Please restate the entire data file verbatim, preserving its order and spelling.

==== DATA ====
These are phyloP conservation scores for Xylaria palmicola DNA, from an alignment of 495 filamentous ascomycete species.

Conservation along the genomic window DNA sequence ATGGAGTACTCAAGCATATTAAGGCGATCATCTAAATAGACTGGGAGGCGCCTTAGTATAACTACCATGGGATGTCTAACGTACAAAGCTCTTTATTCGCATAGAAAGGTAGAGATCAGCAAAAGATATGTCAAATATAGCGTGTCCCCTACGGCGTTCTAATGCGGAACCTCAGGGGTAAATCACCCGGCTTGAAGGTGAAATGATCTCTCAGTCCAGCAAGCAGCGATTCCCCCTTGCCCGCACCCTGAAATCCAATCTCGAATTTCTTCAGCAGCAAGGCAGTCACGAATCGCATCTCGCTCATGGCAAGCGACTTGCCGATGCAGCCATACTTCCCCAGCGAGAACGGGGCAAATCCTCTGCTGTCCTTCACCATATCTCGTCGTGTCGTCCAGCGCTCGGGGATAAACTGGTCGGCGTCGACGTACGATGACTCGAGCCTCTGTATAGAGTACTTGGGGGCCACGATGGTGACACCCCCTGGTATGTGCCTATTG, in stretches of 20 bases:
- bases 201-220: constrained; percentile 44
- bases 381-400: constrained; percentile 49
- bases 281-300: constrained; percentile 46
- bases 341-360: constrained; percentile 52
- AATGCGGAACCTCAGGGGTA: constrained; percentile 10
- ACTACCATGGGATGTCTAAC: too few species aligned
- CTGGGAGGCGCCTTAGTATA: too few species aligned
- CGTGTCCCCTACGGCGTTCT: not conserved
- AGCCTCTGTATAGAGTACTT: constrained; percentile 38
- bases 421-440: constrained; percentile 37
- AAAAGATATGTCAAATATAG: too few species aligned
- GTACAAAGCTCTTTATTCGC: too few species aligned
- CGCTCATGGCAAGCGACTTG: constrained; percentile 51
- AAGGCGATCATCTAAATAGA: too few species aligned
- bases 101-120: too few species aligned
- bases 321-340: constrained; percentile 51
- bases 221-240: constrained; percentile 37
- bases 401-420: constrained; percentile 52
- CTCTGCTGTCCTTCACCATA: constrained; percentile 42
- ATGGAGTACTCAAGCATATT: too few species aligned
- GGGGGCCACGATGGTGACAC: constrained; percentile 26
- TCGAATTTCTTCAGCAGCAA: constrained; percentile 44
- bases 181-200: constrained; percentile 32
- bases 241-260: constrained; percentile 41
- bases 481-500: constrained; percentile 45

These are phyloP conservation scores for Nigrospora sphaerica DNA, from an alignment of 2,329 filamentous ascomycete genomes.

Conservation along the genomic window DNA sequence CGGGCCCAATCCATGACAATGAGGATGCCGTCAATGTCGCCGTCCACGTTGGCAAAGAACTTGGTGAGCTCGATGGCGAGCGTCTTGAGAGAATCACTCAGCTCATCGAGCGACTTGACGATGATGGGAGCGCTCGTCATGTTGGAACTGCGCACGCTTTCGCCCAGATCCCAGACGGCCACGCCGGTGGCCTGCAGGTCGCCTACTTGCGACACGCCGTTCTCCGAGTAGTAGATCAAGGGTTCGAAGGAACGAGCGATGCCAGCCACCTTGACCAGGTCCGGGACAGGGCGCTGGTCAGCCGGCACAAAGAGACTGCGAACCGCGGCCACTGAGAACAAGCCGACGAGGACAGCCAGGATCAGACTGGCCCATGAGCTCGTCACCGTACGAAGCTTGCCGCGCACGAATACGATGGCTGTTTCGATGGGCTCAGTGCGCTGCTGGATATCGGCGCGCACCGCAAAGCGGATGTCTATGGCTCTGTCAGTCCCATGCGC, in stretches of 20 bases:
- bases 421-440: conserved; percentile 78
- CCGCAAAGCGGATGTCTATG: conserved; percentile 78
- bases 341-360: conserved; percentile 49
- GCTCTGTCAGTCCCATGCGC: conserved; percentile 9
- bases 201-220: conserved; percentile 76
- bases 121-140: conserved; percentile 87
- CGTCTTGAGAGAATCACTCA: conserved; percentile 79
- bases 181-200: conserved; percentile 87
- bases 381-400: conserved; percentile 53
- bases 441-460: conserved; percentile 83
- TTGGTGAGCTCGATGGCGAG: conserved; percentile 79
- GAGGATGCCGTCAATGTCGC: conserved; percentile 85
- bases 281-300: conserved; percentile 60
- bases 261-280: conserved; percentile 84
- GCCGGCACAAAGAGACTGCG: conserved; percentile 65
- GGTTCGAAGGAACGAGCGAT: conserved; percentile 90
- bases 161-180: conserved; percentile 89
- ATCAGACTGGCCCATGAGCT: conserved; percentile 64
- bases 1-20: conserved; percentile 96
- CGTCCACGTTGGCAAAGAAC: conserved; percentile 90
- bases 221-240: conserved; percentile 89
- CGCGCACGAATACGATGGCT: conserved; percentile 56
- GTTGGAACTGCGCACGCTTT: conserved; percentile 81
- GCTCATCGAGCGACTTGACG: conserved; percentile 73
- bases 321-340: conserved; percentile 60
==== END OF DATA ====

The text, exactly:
These are phyloP conservation scores for Xylaria palmicola DNA, from an alignment of 495 filamentous ascomycete species.

Conservation along the genomic window DNA sequence ATGGAGTACTCAAGCATATTAAGGCGATCATCTAAATAGACTGGGAGGCGCCTTAGTATAACTACCATGGGATGTCTAACGTACAAAGCTCTTTATTCGCATAGAAAGGTAGAGATCAGCAAAAGATATGTCAAATATAGCGTGTCCCCTACGGCGTTCTAATGCGGAACCTCAGGGGTAAATCACCCGGCTTGAAGGTGAAATGATCTCTCAGTCCAGCAAGCAGCGATTCCCCCTTGCCCGCACCCTGAAATCCAATCTCGAATTTCTTCAGCAGCAAGGCAGTCACGAATCGCATCTCGCTCATGGCAAGCGACTTGCCGATGCAGCCATACTTCCCCAGCGAGAACGGGGCAAATCCTCTGCTGTCCTTCACCATATCTCGTCGTGTCGTCCAGCGCTCGGGGATAAACTGGTCGGCGTCGACGTACGATGACTCGAGCCTCTGTATAGAGTACTTGGGGGCCACGATGGTGACACCCCCTGGTATGTGCCTATTG, in stretches of 20 bases:
- bases 201-220: constrained; percentile 44
- bases 381-400: constrained; percentile 49
- bases 281-300: constrained; percentile 46
- bases 341-360: constrained; percentile 52
- AATGCGGAACCTCAGGGGTA: constrained; percentile 10
- ACTACCATGGGATGTCTAAC: too few species aligned
- CTGGGAGGCGCCTTAGTATA: too few species aligned
- CGTGTCCCCTACGGCGTTCT: not conserved
- AGCCTCTGTATAGAGTACTT: constrained; percentile 38
- bases 421-440: constrained; percentile 37
- AAAAGATATGTCAAATATAG: too few species aligned
- GTACAAAGCTCTTTATTCGC: too few species aligned
- CGCTCATGGCAAGCGACTTG: constrained; percentile 51
- AAGGCGATCATCTAAATAGA: too few species aligned
- bases 101-120: too few species aligned
- bases 321-340: constrained; percentile 51
- bases 221-240: constrained; percentile 37
- bases 401-420: constrained; percentile 52
- CTCTGCTGTCCTTCACCATA: constrained; percentile 42
- ATGGAGTACTCAAGCATATT: too few species aligned
- GGGGGCCACGATGGTGACAC: constrained; percentile 26
- TCGAATTTCTTCAGCAGCAA: constrained; percentile 44
- bases 181-200: constrained; percentile 32
- bases 241-260: constrained; percentile 41
- bases 481-500: constrained; percentile 45

These are phyloP conservation scores for Nigrospora sphaerica DNA, from an alignment of 2,329 filamentous ascomycete genomes.

Conservation along the genomic window DNA sequence CGGGCCCAATCCATGACAATGAGGATGCCGTCAATGTCGCCGTCCACGTTGGCAAAGAACTTGGTGAGCTCGATGGCGAGCGTCTTGAGAGAATCACTCAGCTCATCGAGCGACTTGACGATGATGGGAGCGCTCGTCATGTTGGAACTGCGCACGCTTTCGCCCAGATCCCAGACGGCCACGCCGGTGGCCTGCAGGTCGCCTACTTGCGACACGCCGTTCTCCGAGTAGTAGATCAAGGGTTCGAAGGAACGAGCGATGCCAGCCACCTTGACCAGGTCCGGGACAGGGCGCTGGTCAGCCGGCACAAAGAGACTGCGAACCGCGGCCACTGAGAACAAGCCGACGAGGACAGCCAGGATCAGACTGGCCCATGAGCTCGTCACCGTACGAAGCTTGCCGCGCACGAATACGATGGCTGTTTCGATGGGCTCAGTGCGCTGCTGGATATCGGCGCGCACCGCAAAGCGGATGTCTATGGCTCTGTCAGTCCCATGCGC, in stretches of 20 bases:
- bases 421-440: conserved; percentile 78
- CCGCAAAGCGGATGTCTATG: conserved; percentile 78
- bases 341-360: conserved; percentile 49
- GCTCTGTCAGTCCCATGCGC: conserved; percentile 9
- bases 201-220: conserved; percentile 76
- bases 121-140: conserved; percentile 87
- CGTCTTGAGAGAATCACTCA: conserved; percentile 79
- bases 181-200: conserved; percentile 87
- bases 381-400: conserved; percentile 53
- bases 441-460: conserved; percentile 83
- TTGGTGAGCTCGATGGCGAG: conserved; percentile 79
- GAGGATGCCGTCAATGTCGC: conserved; percentile 85
- bases 281-300: conserved; percentile 60
- bases 261-280: conserved; percentile 84
- GCCGGCACAAAGAGACTGCG: conserved; percentile 65
- GGTTCGAAGGAACGAGCGAT: conserved; percentile 90
- bases 161-180: conserved; percentile 89
- ATCAGACTGGCCCATGAGCT: conserved; percentile 64
- bases 1-20: conserved; percentile 96
- CGTCCACGTTGGCAAAGAAC: conserved; percentile 90
- bases 221-240: conserved; percentile 89
- CGCGCACGAATACGATGGCT: conserved; percentile 56
- GTTGGAACTGCGCACGCTTT: conserved; percentile 81
- GCTCATCGAGCGACTTGACG: conserved; percentile 73
- bases 321-340: conserved; percentile 60